Twobusy's Reviews > Thunderstruck

Thunderstruck by Erik Larson
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May 22, 12

Read on May 22, 2012

Considering how much I'd enjoyed two of Larson's earlier books - Isaac's Storm and the completely wonderful Devil in the White City - it took me a hell of a long time to get around to reading Thunderstruck. Honestly, there was a pretty good layer of dust sitting on the jacket when I finally picked it up and went to work a couple of weeks ago. Why? Because, for no reason I can really explain, I was afraid I'd find it kind of dull.

Unfortunately, it turns out my apprehension was well-justified. I can certainly understand why Larson was attracted to the subject matter: he parallels Marconi's invention of radio with the then-sensational Crippen "Basement Murder" in London, and how the two intersected in the mid-Atlantic, as Crippen attempted to flee to America. Which sounds interesting, right? Wrong. The Marconi storyline is extremely well-researched, and Larson does his best to bring it to life, but ultimately it comes across as something that is clearly far more important than it is actually interesting. Marconi himself: smart, driven, not a nice guy, and not a terribly compelling subject. And Crippen? Who killed his harpy wife and fled the UK with his secretary/lover? Is a cypher... a man universally described (as is clear through Larson's impeccable research) as a small, quiet, listless little creature. And while I spent the entirety of the book hoping for a revelation in which we come to understand how such a non-entity came to commit such a strange and gruesome murder, I came away frustrated -- as no such revelation ever appears. Larson (like the police) knows Crippen did it, but we never really understand how (functionally) or why (in a character-motivation sense).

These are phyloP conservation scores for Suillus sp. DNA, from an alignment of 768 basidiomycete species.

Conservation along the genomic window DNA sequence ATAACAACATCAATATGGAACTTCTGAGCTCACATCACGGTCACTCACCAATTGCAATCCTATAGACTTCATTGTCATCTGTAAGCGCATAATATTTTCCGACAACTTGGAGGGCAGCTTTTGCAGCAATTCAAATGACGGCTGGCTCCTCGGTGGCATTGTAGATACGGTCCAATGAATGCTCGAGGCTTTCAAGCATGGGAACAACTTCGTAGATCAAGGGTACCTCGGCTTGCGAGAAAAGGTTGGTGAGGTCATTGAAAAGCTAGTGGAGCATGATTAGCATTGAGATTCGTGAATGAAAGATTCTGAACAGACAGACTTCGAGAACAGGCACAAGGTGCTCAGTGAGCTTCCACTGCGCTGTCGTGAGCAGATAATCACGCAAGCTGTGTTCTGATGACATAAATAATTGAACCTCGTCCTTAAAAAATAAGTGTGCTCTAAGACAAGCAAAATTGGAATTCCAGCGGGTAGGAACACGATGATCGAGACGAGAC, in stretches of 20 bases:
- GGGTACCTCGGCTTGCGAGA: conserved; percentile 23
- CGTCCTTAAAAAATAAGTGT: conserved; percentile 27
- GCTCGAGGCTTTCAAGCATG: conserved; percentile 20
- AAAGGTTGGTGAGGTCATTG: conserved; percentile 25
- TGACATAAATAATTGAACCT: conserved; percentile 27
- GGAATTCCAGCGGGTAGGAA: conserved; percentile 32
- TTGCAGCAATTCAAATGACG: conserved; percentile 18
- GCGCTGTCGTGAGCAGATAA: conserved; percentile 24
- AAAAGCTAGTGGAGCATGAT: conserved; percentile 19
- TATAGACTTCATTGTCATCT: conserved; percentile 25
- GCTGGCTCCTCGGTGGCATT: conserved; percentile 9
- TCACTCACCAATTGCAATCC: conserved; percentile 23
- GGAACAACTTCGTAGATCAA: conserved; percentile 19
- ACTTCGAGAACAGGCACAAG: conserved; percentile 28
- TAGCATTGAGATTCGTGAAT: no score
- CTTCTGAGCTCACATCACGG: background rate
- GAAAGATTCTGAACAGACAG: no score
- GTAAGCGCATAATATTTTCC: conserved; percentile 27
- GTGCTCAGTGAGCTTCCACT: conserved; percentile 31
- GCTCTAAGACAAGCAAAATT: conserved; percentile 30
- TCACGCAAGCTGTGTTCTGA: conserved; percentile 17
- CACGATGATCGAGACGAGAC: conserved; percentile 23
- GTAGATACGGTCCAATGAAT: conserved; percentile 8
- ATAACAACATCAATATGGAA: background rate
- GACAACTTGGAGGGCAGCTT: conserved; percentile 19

In the end, I found myself wishing that I'd left the book collecting dust. Very disappointing.

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Comments (showing 1-2 of 2) (2 new)

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message 1: by Karen (new)

Karen That's too bad. I just picked up Devil in the White City; can't wait to dig into it.

Twobusy Devil in the White City is fantastic — don't be dissuaded by this exercise in tedium.

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